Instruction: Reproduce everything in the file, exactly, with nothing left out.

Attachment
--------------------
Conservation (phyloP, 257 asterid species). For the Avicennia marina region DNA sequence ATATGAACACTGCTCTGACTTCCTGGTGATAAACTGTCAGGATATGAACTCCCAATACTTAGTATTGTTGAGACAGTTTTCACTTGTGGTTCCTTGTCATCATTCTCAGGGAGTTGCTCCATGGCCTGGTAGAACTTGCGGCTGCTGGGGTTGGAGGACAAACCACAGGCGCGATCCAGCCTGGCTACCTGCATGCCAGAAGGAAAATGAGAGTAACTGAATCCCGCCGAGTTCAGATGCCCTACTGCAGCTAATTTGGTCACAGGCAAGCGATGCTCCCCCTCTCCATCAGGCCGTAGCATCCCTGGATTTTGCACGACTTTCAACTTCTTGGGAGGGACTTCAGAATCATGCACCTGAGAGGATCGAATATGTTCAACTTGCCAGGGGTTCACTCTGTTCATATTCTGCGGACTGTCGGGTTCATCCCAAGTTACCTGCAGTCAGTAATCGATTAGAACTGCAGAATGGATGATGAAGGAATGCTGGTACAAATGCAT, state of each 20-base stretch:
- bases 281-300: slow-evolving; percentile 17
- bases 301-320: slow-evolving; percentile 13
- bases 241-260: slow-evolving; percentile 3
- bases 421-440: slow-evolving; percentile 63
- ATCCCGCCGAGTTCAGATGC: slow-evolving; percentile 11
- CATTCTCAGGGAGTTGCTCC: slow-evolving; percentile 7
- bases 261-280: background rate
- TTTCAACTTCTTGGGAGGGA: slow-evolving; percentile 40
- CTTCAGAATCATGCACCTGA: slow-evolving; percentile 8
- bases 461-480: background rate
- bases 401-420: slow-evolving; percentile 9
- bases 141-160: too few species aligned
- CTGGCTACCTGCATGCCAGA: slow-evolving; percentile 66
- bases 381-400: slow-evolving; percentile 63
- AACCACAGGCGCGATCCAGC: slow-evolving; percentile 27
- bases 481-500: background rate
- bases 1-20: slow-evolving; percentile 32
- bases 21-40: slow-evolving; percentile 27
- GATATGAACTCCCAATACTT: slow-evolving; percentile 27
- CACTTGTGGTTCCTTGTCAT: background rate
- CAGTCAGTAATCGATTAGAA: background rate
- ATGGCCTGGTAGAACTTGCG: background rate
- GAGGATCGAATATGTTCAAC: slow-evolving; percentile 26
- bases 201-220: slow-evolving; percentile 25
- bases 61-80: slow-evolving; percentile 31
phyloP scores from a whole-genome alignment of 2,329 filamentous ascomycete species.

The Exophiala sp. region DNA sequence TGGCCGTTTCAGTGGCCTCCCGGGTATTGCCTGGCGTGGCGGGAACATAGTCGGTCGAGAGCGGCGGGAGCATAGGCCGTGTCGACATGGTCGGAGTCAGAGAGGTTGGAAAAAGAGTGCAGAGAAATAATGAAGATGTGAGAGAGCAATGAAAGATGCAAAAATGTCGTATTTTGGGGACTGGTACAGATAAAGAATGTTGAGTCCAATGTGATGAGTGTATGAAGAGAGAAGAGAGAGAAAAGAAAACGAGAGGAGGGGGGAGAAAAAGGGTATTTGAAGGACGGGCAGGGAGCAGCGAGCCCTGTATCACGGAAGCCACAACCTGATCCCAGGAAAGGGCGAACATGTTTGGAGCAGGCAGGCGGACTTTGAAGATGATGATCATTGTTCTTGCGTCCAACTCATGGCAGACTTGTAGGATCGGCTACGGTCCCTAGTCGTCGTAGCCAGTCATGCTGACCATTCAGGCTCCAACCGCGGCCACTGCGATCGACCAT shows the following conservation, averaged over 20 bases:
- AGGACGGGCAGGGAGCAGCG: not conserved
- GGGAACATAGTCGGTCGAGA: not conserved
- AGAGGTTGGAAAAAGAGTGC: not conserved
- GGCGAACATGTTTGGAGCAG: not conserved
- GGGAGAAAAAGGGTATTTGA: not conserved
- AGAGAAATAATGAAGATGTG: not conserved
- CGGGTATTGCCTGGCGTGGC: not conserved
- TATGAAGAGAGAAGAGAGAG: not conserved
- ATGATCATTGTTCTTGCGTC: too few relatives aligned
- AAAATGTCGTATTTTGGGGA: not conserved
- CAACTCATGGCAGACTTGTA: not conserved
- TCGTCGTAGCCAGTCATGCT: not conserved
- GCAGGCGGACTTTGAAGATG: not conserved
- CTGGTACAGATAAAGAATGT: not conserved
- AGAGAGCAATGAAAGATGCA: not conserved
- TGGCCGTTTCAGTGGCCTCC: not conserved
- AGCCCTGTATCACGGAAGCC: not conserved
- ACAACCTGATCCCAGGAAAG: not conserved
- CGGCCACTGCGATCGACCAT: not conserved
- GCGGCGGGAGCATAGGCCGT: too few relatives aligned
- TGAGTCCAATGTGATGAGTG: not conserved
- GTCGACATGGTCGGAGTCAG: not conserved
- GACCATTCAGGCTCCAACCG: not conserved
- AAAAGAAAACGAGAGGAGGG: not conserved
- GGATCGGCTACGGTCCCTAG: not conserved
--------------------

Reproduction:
Conservation (phyloP, 257 asterid species). For the Avicennia marina region DNA sequence ATATGAACACTGCTCTGACTTCCTGGTGATAAACTGTCAGGATATGAACTCCCAATACTTAGTATTGTTGAGACAGTTTTCACTTGTGGTTCCTTGTCATCATTCTCAGGGAGTTGCTCCATGGCCTGGTAGAACTTGCGGCTGCTGGGGTTGGAGGACAAACCACAGGCGCGATCCAGCCTGGCTACCTGCATGCCAGAAGGAAAATGAGAGTAACTGAATCCCGCCGAGTTCAGATGCCCTACTGCAGCTAATTTGGTCACAGGCAAGCGATGCTCCCCCTCTCCATCAGGCCGTAGCATCCCTGGATTTTGCACGACTTTCAACTTCTTGGGAGGGACTTCAGAATCATGCACCTGAGAGGATCGAATATGTTCAACTTGCCAGGGGTTCACTCTGTTCATATTCTGCGGACTGTCGGGTTCATCCCAAGTTACCTGCAGTCAGTAATCGATTAGAACTGCAGAATGGATGATGAAGGAATGCTGGTACAAATGCAT, state of each 20-base stretch:
- bases 281-300: slow-evolving; percentile 17
- bases 301-320: slow-evolving; percentile 13
- bases 241-260: slow-evolving; percentile 3
- bases 421-440: slow-evolving; percentile 63
- ATCCCGCCGAGTTCAGATGC: slow-evolving; percentile 11
- CATTCTCAGGGAGTTGCTCC: slow-evolving; percentile 7
- bases 261-280: background rate
- TTTCAACTTCTTGGGAGGGA: slow-evolving; percentile 40
- CTTCAGAATCATGCACCTGA: slow-evolving; percentile 8
- bases 461-480: background rate
- bases 401-420: slow-evolving; percentile 9
- bases 141-160: too few species aligned
- CTGGCTACCTGCATGCCAGA: slow-evolving; percentile 66
- bases 381-400: slow-evolving; percentile 63
- AACCACAGGCGCGATCCAGC: slow-evolving; percentile 27
- bases 481-500: background rate
- bases 1-20: slow-evolving; percentile 32
- bases 21-40: slow-evolving; percentile 27
- GATATGAACTCCCAATACTT: slow-evolving; percentile 27
- CACTTGTGGTTCCTTGTCAT: background rate
- CAGTCAGTAATCGATTAGAA: background rate
- ATGGCCTGGTAGAACTTGCG: background rate
- GAGGATCGAATATGTTCAAC: slow-evolving; percentile 26
- bases 201-220: slow-evolving; percentile 25
- bases 61-80: slow-evolving; percentile 31
phyloP scores from a whole-genome alignment of 2,329 filamentous ascomycete species.

The Exophiala sp. region DNA sequence TGGCCGTTTCAGTGGCCTCCCGGGTATTGCCTGGCGTGGCGGGAACATAGTCGGTCGAGAGCGGCGGGAGCATAGGCCGTGTCGACATGGTCGGAGTCAGAGAGGTTGGAAAAAGAGTGCAGAGAAATAATGAAGATGTGAGAGAGCAATGAAAGATGCAAAAATGTCGTATTTTGGGGACTGGTACAGATAAAGAATGTTGAGTCCAATGTGATGAGTGTATGAAGAGAGAAGAGAGAGAAAAGAAAACGAGAGGAGGGGGGAGAAAAAGGGTATTTGAAGGACGGGCAGGGAGCAGCGAGCCCTGTATCACGGAAGCCACAACCTGATCCCAGGAAAGGGCGAACATGTTTGGAGCAGGCAGGCGGACTTTGAAGATGATGATCATTGTTCTTGCGTCCAACTCATGGCAGACTTGTAGGATCGGCTACGGTCCCTAGTCGTCGTAGCCAGTCATGCTGACCATTCAGGCTCCAACCGCGGCCACTGCGATCGACCAT shows the following conservation, averaged over 20 bases:
- AGGACGGGCAGGGAGCAGCG: not conserved
- GGGAACATAGTCGGTCGAGA: not conserved
- AGAGGTTGGAAAAAGAGTGC: not conserved
- GGCGAACATGTTTGGAGCAG: not conserved
- GGGAGAAAAAGGGTATTTGA: not conserved
- AGAGAAATAATGAAGATGTG: not conserved
- CGGGTATTGCCTGGCGTGGC: not conserved
- TATGAAGAGAGAAGAGAGAG: not conserved
- ATGATCATTGTTCTTGCGTC: too few relatives aligned
- AAAATGTCGTATTTTGGGGA: not conserved
- CAACTCATGGCAGACTTGTA: not conserved
- TCGTCGTAGCCAGTCATGCT: not conserved
- GCAGGCGGACTTTGAAGATG: not conserved
- CTGGTACAGATAAAGAATGT: not conserved
- AGAGAGCAATGAAAGATGCA: not conserved
- TGGCCGTTTCAGTGGCCTCC: not conserved
- AGCCCTGTATCACGGAAGCC: not conserved
- ACAACCTGATCCCAGGAAAG: not conserved
- CGGCCACTGCGATCGACCAT: not conserved
- GCGGCGGGAGCATAGGCCGT: too few relatives aligned
- TGAGTCCAATGTGATGAGTG: not conserved
- GTCGACATGGTCGGAGTCAG: not conserved
- GACCATTCAGGCTCCAACCG: not conserved
- AAAAGAAAACGAGAGGAGGG: not conserved
- GGATCGGCTACGGTCCCTAG: not conserved